The United States Geological Survey recently released a report entitled “Hydraulic, Geochemical and Thermal Monitoring of an Aquifer System in the Vicinity of Mammoth Lakes” which could have broad implications for local citizens.
On July 10, Wildermuth Environmental, sent a nine-page letter to Mammoth Community Water District’s Interim General Manager Mark Busby in analysis of the latest USGS report.
Wildermuth concludes that the potential Casa Diablo IV project “would place new stresses on the region’s complex hydrologic system” and “may reduce the supply of groundwater necessary for public water system use available to the MCWD from the Mammoth Groundwater Basin and may degrade the water quality of waters in the shallow groundwater aquifer used by the MCWD. These deleterious changes … may not become apparent immediately after the start of the CD-IV Project operations and couild take several years to manifest themselves in groundwater monitoring data … The seepage volume could be comparatively small and unnoticeable to the project develooper but could be significantly large to MCWD and the Town of Mammoth Lakes.”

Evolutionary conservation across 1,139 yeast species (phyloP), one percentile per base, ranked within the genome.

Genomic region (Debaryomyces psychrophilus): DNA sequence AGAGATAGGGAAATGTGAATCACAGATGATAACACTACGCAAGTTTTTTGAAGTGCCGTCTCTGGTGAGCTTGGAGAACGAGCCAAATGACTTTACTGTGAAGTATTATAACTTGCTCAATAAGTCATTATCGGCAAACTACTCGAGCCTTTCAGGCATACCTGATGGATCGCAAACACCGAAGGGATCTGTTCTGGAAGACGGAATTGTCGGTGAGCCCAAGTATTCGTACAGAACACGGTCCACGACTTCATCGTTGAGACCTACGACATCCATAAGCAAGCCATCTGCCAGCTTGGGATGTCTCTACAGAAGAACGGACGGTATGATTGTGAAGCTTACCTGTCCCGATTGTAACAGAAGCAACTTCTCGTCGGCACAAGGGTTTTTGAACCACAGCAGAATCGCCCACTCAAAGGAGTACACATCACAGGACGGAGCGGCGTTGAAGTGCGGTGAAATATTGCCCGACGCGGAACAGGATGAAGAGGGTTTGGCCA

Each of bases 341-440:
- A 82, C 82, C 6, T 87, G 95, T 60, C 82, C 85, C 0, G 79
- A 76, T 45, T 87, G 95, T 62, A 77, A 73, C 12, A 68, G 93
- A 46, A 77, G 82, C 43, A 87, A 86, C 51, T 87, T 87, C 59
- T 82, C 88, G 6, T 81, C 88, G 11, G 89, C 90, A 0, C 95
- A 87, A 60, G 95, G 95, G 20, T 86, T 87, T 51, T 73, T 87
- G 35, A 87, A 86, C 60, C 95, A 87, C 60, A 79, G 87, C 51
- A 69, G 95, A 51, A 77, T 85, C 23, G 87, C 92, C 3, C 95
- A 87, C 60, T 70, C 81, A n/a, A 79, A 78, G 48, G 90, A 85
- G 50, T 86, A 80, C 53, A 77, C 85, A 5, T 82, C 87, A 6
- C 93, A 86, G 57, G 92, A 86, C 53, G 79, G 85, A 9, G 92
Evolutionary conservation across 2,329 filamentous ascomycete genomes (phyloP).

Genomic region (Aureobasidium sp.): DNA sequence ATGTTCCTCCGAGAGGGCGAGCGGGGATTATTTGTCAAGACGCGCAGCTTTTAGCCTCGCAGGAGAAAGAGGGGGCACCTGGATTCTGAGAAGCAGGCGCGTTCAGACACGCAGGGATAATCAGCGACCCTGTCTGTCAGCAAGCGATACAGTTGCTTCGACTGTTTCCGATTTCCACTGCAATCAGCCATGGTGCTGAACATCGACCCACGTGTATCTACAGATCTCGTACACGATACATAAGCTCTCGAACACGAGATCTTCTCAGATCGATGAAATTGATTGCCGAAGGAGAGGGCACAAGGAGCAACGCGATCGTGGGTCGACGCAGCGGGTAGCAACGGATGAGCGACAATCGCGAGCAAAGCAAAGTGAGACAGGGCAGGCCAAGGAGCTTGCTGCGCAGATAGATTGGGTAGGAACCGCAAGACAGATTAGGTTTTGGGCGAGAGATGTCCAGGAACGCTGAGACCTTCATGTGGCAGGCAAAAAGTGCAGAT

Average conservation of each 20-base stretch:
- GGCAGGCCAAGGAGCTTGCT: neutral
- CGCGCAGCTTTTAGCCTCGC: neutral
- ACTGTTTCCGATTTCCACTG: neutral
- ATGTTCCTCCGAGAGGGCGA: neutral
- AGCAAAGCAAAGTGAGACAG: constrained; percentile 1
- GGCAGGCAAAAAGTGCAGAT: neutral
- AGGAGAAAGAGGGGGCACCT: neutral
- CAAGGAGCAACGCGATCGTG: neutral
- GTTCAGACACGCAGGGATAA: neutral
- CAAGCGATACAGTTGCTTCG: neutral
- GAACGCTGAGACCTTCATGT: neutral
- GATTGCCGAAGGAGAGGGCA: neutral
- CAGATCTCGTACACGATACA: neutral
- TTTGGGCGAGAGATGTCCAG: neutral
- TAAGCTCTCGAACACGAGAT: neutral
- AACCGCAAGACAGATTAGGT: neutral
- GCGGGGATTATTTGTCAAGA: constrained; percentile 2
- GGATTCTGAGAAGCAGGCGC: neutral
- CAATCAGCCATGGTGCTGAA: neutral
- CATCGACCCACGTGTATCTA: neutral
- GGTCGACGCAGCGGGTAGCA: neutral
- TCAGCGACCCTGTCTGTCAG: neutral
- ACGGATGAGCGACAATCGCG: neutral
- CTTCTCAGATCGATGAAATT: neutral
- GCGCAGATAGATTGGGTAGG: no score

Further, the new USGS data, according to Wildermuth, debunks the EIS/EIR environmental documents upon which the CD-IV permit was issued.
From the published USGS abstract:
“The digitally filtered water-level data indicated that some hydraulic communication exists between the deep geothermal aquifer and the shallow groundwater aquifer at the location of the flow test, northeast of Mammoth Lakes. Groundwater-chemistry data from three wells indicated that shallow groundwater naturally mixes with a small component of geothermal water along the northern periphery of the shallow aquifer system.”
The new data also confirm what Wildermuth has contended since March, 2018 regarding connectivity.
Discussion of this USGS Report was scheduled for the Thursday, July 18 MCWD Board meeting.
In his staff report, District Engineer John Pedersen suggested the new evidence supports the District’s request to have the BLM (Bureau of Land Management) update the current Groundwater Monitoring and Response Plan to include:
1. Requirement of a second deep monitoring well with a shallow nested pair monitroing well.
2. Require 18 months of baseline monitoring for these new wells prior to start of operations.
3. Establish thresholds that define when BLM must impose modifications on CD-IV production operations.
The District has spent millions of dollars fighting Great Basin Unified Air Pollution Control District’s approval of the CD-IV project back in 2013 and lost a 2015 Superior Court case it pursued against Great Basin Unified claiming it had violated CEQA (California Environmental Quality Act).
Recently, MCWD has adopted a more collaborative tone in trying to get its concerns addressed.